In my recent post regarding Secret Weapon Miniature's conversion rings I used four Imperial Assassin models as an example of how their conversion kits work. They turned out well and I intend to acquire more conversion rings!
|My unpainted model of the Imperial Assassin|
|The Doctor's Imperial Assassin painted back in 1989|
Eventually the Doctor painted the model in a camouflage scheme, leaving the gun as it was. I can bear witness to the efficiency of this camo-scheme: in a few classic Rogue Trader games we had that bastard actually truly hidden on the table before springing out and kicking all sorts of ass. "Hiding" was actually a rule in the early editions of 40k, and the terrain we used back then was mostly clumps of moss to represent heath. This model excelled at hiding in that stuff. So much so that us players would forget about him for hours.
|The Doctor's assassin. Painted in 1989.|
Also I also fondly recall a big game back then when he lost a fight with a genestealer and was implanted with a genestealer embryo. Ah, fun times.. It was a very epic game! Seriously we were playing Apocalypse-sized games way before anybody else was but that moment alone stands out as the (hilarious) highlight from a 6 way (it could have been more) all day-long and well into the night, Rogue Trader game!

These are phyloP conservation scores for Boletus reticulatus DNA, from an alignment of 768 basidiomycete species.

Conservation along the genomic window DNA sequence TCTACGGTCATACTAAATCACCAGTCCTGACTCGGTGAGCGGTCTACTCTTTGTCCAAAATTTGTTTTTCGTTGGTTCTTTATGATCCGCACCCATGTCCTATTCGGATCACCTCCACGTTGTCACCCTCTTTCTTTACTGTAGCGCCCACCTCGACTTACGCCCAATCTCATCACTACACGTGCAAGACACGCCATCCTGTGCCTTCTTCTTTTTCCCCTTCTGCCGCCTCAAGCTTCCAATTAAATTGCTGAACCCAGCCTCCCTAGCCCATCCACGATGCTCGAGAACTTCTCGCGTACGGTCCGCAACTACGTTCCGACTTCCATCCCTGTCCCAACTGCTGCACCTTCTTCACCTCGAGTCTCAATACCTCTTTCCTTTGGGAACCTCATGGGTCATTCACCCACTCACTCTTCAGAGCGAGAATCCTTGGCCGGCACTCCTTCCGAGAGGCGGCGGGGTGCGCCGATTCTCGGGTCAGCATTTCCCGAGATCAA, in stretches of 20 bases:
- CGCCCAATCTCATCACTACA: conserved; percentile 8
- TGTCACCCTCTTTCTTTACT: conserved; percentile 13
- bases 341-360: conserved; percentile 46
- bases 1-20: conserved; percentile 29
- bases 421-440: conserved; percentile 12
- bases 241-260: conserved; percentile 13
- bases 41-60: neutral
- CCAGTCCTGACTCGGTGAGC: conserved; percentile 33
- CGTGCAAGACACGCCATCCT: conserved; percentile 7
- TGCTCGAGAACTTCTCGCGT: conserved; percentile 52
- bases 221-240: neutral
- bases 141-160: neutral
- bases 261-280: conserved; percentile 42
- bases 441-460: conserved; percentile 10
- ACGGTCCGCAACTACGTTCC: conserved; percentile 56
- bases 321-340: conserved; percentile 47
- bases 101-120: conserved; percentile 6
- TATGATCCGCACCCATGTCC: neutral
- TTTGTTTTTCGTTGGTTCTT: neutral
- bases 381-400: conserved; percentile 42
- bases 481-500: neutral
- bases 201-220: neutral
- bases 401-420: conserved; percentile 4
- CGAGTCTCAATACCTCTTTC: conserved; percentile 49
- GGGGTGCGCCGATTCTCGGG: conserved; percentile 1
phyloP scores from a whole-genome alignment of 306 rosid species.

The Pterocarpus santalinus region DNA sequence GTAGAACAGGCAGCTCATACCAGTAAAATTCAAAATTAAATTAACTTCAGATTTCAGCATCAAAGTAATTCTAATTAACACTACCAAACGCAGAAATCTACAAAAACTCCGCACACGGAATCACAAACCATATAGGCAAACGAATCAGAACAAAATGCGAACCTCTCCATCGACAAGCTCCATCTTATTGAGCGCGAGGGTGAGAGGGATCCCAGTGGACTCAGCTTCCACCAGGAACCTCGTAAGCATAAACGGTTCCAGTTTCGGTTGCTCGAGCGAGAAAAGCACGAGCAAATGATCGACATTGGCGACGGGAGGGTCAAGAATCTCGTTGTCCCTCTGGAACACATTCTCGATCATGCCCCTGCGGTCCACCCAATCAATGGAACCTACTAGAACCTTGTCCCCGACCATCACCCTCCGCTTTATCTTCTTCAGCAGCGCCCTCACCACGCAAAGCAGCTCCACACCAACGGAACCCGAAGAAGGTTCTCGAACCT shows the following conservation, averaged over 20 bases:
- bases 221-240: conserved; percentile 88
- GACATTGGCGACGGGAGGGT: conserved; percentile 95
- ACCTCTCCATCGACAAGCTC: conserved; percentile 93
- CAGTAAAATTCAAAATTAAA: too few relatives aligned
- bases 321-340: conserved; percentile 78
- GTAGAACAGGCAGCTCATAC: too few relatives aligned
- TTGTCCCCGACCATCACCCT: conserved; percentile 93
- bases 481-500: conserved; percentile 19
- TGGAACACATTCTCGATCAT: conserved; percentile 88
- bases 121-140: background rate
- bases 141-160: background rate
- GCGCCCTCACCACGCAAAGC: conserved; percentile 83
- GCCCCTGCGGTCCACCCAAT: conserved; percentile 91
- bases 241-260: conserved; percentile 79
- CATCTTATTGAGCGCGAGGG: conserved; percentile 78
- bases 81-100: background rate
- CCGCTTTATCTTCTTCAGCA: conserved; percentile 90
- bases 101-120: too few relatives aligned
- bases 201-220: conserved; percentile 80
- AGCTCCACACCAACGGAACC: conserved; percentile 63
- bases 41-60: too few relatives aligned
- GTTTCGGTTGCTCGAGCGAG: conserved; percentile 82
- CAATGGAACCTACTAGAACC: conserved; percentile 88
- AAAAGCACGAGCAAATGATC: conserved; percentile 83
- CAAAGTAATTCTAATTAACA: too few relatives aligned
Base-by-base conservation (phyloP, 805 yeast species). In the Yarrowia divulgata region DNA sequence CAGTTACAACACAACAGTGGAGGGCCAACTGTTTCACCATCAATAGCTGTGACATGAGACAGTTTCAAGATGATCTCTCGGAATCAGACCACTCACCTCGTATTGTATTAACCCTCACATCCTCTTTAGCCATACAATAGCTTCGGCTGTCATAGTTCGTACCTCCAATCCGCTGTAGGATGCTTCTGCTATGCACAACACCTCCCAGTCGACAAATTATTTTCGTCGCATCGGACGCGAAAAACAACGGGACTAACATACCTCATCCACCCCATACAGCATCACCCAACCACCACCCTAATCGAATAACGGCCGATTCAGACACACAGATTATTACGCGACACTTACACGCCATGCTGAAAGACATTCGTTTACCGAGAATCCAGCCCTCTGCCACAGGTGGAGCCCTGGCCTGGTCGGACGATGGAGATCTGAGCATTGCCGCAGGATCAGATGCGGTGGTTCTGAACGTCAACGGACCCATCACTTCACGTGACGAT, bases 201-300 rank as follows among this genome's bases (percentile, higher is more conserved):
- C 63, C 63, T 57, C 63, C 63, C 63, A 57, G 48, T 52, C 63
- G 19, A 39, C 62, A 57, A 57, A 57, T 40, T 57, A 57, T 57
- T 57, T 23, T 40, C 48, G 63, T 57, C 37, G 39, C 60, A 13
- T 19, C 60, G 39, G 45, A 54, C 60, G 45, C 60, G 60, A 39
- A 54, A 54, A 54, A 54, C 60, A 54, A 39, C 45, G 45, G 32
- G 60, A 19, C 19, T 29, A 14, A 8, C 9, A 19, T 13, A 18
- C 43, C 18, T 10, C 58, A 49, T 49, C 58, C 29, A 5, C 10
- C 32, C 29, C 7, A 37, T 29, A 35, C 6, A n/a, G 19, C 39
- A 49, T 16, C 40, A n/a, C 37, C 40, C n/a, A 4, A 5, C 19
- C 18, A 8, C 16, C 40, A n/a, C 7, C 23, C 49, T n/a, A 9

|I think the Eversor inherited that short sword|
|Yes, GW used to sell miniatures with slotta-hex bases!|
Anyway, I eventually managed to track down a model of my own (in the '90s he was sold over here in the States along with an Inquisitor model, the one that looks like he has VW Bug for a chest) as he was a somewhat vital model in the early days of 2nd ed 40k. In time I tracked down all the original Rogue Trader-era Assassin models, and here they are in a flossbox along with some other Imperial Agents.
|Having fun identifying all that!|
|The 4 deadly assassins with their converted Secret Weapon bases.|
The Assassin models in the Secret Weapon post have been on my table, off and on, for years now and I have been tinkering on them slowly (barely at all, to tell you the truth). The bases have been fully converted and I think they came out great. Inspired by that post I have continued to tinker away on them, and here is how things have progressed:
The other night, I had a burst of inspiration and I just went all-out on painting the Eversor and I was able to knock it out from start to finish! Knowing my precious free-time was very much fleeting I didn't even stop for the typical progress photos, I just concentrated on finishing him! I will talk more about this model in part 2...